Flushed with success after more primary wins, Donald Trump has predicted “riots” if he goes to the Republican convention with the greatest number – but not a simple majority – of pledged delegates and an attempt is made to deny him the party’s presidential nomination.
While both Mr Trump and Democrat Hillary Clinton went significant distances in voting across five major states on Tuesday to consolidate their front-runner positions in each party’s contests, the Republican outlook was one of possibly even greater turbulence as chatter grew of a contested convention in Cleveland.
The New York billionaire is now closer to reaching the 1,237 delegates needed for the simple majority needed to lock up the nomination, following wins on Tuesday in Florida, Illinois and North Carolina. Senator Marco Rubio, after a drubbing in Florida – his own state – dropped out, making it a three-way contest with Senator Ted Cruz of Texas and Governor John Kasich of Ohio.
But securing a clean majority becomes more difficult for Mr Trump after his failure to pocket the 66 delegates offered by Ohio – that winner-takes-all contest was won by Mr Kasich. That leaves the door ajar for party elders to manipulate the arcane convention rules to block his path and potentially draft a different nominee – possibly not someone actually competing in the primaries.
As if the race wasn’t volatile enough, Mr Trump injected a warning of violence if his claim on the nomination were to be challenged at the convention. “I don’t think you can say that we don’t get it automatically. I think you’d have riots,” he told CNN. “I’m representing many, many millions of people.”
In response, the Republican party tried to play down Mr Trump’s comments. “First of all, I assume he is speaking figuratively. If we go into a convention, whoever gets 1,237 delegates becomes the nominee. It’s plain and simple,” Republican National Committee spokesman Sean Spicer told CNN.
In comments likely to raise more concern in the Republican establishment about Mr Trump’s temperament, he also said he was for the most part his own foreign affairs adviser. “I’m speaking with myself, number one, because I have a very good brain,” he told MSNBC’s Morning Joe show. “I know what I’m doing. My primary consultant is myself.”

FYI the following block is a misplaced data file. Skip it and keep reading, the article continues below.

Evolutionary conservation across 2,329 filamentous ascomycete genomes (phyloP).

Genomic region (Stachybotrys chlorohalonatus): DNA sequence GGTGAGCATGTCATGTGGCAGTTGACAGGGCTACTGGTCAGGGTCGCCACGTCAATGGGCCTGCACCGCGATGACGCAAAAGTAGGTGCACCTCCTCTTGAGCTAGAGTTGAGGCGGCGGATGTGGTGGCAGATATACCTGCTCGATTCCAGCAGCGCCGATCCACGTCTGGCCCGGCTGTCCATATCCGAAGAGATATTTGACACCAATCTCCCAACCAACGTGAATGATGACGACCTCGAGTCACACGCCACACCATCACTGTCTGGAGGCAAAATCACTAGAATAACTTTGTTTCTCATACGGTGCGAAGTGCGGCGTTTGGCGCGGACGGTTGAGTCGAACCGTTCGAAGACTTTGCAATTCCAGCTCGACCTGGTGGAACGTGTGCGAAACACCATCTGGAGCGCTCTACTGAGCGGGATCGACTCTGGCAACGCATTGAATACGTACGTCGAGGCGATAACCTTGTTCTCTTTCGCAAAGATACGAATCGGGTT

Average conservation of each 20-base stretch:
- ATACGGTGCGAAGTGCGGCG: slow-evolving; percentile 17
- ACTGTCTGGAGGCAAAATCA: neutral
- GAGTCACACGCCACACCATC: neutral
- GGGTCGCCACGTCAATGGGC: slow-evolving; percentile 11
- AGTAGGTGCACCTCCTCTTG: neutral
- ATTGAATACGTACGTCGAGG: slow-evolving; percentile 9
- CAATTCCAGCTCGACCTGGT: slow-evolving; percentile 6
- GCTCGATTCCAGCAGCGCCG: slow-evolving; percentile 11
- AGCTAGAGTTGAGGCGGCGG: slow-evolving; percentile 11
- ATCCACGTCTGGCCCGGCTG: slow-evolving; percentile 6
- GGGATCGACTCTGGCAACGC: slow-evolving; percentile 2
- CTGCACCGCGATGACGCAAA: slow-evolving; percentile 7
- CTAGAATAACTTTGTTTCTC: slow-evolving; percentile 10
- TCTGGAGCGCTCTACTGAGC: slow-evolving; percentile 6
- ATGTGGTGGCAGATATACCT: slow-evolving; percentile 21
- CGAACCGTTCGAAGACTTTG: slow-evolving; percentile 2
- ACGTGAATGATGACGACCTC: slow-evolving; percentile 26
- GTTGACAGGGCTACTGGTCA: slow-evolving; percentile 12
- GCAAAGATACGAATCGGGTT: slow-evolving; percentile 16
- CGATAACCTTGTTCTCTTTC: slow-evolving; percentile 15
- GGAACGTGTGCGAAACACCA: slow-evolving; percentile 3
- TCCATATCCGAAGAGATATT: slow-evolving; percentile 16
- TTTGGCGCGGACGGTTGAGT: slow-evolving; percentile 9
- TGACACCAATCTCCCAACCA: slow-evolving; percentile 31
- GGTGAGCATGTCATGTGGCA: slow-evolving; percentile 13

The convention was not the only source of Mr Trump’s ire. In pugnacious form, he also declared that he would skip a Republican debate scheduled for next Monday by Fox News, promising to deliver a speech instead to the influential pro-Israel advocacy group Aipac. “How many times can the same people ask you the same questions?” he asked. “I won’t be there.” The event is set to be cancelled in its entirety.
At Mar-A-Lago, his palatial beach club in Palm Beach, Mr Trump again appealed to the Republican Party to acknowledge his success in fuelling sometimes record turn-out levels in the states that have already voted and unite behind him. “Something is happening” inside the party, he told a lavish ballroom of guests, mostly members of the club, and it was being noticed “all over the world”.
But Mr Cruz and Mr Kasich will not want to see that outcome. With Mr Rubio, briefly the great hope of the stop-Trump movement, now gone, a scramble will begin to attract his pledged delegates and his supporters in the states that have yet to vote. The stakes are especially high for Senator Cruz, who remains the only credible rival in the delegate count. He and Mr Trump were neck-and-neck in Missouri primary, which after Tuesday’s vote remained too close to call.
But Mr Cruz, whose base is evangelical Christians, faces a more complicated task, thanks to a commitment by Mr Kasich to stay in the race to the end, even though his own Ohio is the only state in which he has prevailed so far. With no chance now of reaching a delegate majority himself, Mr Kasich sees a brokered convention as his sole means of winning the nomination.
Blocking Mr Trump’s path is not his rationale for carrying on, Mr Kasich, the last establishment candidate running, asserted, while admitting his Ohio victory may have that effect. “I’m out there running to be President. I’m not out to stop Donald Trump or anybody else,” he said. “By winning yesterday in Ohio, I’ve dealt him a very big blow to being able to have the number of delegates.”
The deep schisms now wracking the Republican Party extend to whether a brokered convention is feasible or even wise. “There is nobody to broker a convention,” Haley Barbour, a former chairman of the Republican National Committee, told Yahoo News. “There’s not some group of wise men in a back room.”
Another influential voice, Rush Limbaugh, the conservative radio talk show host, warned his listeners that the party was preparing to use a contested convention to draft former Florida Governor Jeb Bush as a replacement nominee, never mind that his poor showings forced him out of the primary contests. Another name in the ether is Paul Ryan, the House speaker and the vice-presidential candidate last time around. But a spokesperson for Mr Ryan said he would “not accept a nomination”.
That he can still catch up with Mr Trump remains the hope of Mr Cruz, who is fully aware that a brokered convention would be unlikely to help him either.
“There are many in the Washington establishment who are having fevered dreams about a brokered convention, about a deadlocked convention where they parachute in an establishment candidate,” he told CNN. “I think that would be a disaster. The people would quite rightly revolt.”